How this list was created: The American Academy of Neurology (AAN) established a Choosing Wisely® Working Group to develop its list of recommendations. Members of this group were selected to broadly represent varying practice settings and neurological subspecialties. Neurologists with methodological expertise in evidence-based medicine and practice guideline development were also included. The working group solicited recommendations from AAN members, which were then rated based upon their judgments of harm and benefit that would result based upon compliance with the recommendation. Based on committee voting and a literature review, candidate recommendations were sent to relevant AAN sections, committees, specialty societies and patient advocacy groups for review and comment. The working group reviewed this feedback and voted on the final Top Five recommendations, which were approved by the AAN Practice Committee and Board of Directors.
AAN’s disclosure and conflict of interest policy can be found at www.aan.com.
Gronseth GS, Greenberg MK. The utility of the electroencephalogram in the evaluation of patients presenting with headache: a review of the literature. Neurology [Internet]. 1995;45(7):1263-1267.
Strickberger SA, Benson DW, Biaggioni I, Callans DJ, Cohen MI, Ellenbogen KA, Epstein AE, Friedman P, Goldberger J, Heidenreich PA, Klein GJ, Knight BP, Morillo CA, Myerburg RJ, Sila CA. AHA/ACCF scientific statement on the evaluation of Syncope: From the American Heart Association councils on clinical cardiology, cardiovascular nursing, cardiovascular disease in the young, and stroke, and the quality of care and outcomes research interdisciplinary working group; and the American College of Cardiology Foundation in collaboration with the Heart Rhythm Society. J Am Coll Cardiol [Internet]. 2006 January 17;47(2):473-84.
The Task Force for the Diagnosis and Management of Syncope of the European Society of Cardiology. Guidelines for the diagnosis and management of syncope (version 2009). Eur Heart J. [Internet]. 2009 Aug 27Nov;30(21):2631-2671.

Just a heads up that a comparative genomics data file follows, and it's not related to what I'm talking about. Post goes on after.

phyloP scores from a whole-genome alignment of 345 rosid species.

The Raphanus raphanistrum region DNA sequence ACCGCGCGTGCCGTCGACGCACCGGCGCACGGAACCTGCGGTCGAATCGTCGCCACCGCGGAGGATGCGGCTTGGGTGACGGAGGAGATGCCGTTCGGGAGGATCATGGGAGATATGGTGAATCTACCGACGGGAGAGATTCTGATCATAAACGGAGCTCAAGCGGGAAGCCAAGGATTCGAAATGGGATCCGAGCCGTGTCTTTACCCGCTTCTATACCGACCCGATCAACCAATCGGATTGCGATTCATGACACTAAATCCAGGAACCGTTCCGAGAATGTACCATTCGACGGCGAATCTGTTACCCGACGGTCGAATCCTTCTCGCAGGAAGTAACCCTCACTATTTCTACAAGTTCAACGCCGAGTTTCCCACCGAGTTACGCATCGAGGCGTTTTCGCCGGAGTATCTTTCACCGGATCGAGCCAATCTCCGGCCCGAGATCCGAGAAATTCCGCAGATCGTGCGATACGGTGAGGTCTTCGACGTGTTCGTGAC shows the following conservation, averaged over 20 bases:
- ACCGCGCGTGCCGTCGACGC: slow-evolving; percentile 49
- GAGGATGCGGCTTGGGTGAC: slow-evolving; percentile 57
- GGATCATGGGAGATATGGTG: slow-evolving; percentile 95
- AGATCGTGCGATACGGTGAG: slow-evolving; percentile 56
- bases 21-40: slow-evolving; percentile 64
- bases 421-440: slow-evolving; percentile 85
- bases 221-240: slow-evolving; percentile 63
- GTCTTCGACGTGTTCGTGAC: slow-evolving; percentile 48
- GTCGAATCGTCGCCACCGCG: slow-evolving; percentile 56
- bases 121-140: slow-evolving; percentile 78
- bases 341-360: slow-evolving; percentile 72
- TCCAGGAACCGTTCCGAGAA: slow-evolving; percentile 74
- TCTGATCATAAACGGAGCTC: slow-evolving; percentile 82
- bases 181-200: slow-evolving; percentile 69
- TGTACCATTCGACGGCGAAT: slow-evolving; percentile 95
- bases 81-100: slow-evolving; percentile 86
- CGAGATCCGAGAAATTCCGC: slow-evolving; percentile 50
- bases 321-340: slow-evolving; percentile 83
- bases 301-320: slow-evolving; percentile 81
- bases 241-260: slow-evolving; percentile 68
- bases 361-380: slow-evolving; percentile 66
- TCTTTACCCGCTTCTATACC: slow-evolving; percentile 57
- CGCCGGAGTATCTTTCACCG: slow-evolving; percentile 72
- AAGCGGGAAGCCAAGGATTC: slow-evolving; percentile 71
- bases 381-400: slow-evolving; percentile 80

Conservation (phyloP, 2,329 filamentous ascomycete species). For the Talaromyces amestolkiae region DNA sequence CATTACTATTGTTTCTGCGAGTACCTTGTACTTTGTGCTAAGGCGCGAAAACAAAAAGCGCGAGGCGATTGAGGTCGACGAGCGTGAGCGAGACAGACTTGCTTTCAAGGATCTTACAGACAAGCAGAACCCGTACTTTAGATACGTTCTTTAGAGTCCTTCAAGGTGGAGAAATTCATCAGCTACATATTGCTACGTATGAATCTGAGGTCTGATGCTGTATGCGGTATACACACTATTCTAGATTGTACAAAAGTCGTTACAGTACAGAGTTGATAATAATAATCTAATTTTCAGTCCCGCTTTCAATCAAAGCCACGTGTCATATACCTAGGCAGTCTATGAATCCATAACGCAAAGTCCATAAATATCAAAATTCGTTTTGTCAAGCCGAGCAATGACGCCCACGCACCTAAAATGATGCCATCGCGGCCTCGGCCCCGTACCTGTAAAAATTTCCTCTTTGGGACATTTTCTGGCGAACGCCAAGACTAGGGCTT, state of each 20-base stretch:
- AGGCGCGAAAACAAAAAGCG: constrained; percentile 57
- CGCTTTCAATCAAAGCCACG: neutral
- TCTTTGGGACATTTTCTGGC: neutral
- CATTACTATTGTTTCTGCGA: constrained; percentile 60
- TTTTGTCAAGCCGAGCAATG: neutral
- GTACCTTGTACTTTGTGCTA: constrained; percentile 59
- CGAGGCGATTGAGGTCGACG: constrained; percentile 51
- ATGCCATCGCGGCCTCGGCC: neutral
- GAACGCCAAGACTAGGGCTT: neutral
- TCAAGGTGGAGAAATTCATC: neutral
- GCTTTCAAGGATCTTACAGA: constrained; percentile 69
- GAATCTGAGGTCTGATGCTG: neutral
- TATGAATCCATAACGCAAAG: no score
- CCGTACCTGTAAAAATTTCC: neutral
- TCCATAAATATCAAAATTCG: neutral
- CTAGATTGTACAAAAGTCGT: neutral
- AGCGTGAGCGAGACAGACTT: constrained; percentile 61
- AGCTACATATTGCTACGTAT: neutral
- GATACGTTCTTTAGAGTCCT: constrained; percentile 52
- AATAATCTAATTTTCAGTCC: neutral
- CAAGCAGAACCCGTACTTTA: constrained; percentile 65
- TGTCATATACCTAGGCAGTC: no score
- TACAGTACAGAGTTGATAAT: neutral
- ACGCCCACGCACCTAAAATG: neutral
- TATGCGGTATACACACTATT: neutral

National Institute for Health and Clinical Excellence. Transient loss of consciousness (‘Blackouts’) Management in adults and young people. [Internet]. London: Royal College of Physicians (UK); 2010 [cited 2012 Oct 25]. Available from: publications.nice.org.uk/transient-loss-of-consciousness-blackouts-management-in-adults-and-young-people-cg109/notes-on-the-scope-of-the-guidance.
Silberstein SD; US Headache Consortium. Practice parameter: Evidence-based guidelines for migraine headache (an evidence-based review): Report of the Quality Standards Subcommittee of the American Academy of Neurology. Neurology [Internet]. 2000;55(6):754-762.
Evers S, Afra J, Frese A, Goadsby PJ, Linde M, May A, Sandor PS, European Federation of Neurological Societies. EFNS guideline on the drug treatment of migraine – revised report of an EFNS task force. Eur J Neurol [Internet]. 2009 Sep;16(9):968-81.
Institute for Clinical Systems Improvement. Headache, Diagnosis and Treatment of (Guideline) [Internet]. Bloomington, MN: Institute for Clinical Systems Improvement; 2011 [cited 2012 Oct 25]. Available from: www.icsi.org/headache/headache__diagnosis_and_treatment_of_2609.html.
Rice GPA, Incorvaia B, Munari LM, Ebers G, Polman C, D’Amico R, Parmelli E, Filippini G. Interferon in relapsing-remitting multiple sclerosis. Cochrane Database Syst Rev. 2001, Issue 4. Art. No.: CD002002. DOI: 10.1002/14651858.CD002002.
La Mantia L, Munari LM, Lovati R. Glatiramer acetate for multiple sclerosis. Cochrane Database Syst Rev. 2010, Issue 5. Art. No.: CD004678. DOI:10.1002/14651858.CD004678.pub2.
La Mantia L, Vacchi L, Di Pietrantonj C, Ebers G, Rovaris M, Fredrikson S, Filippini G. Interferon beta for secondary progressive multiple sclerosis. Cochrane Database Syst Rev. 2012, Issue 1. Art. No.: CD005181. DOI: 10.1002/14651858.CD005181.pub3.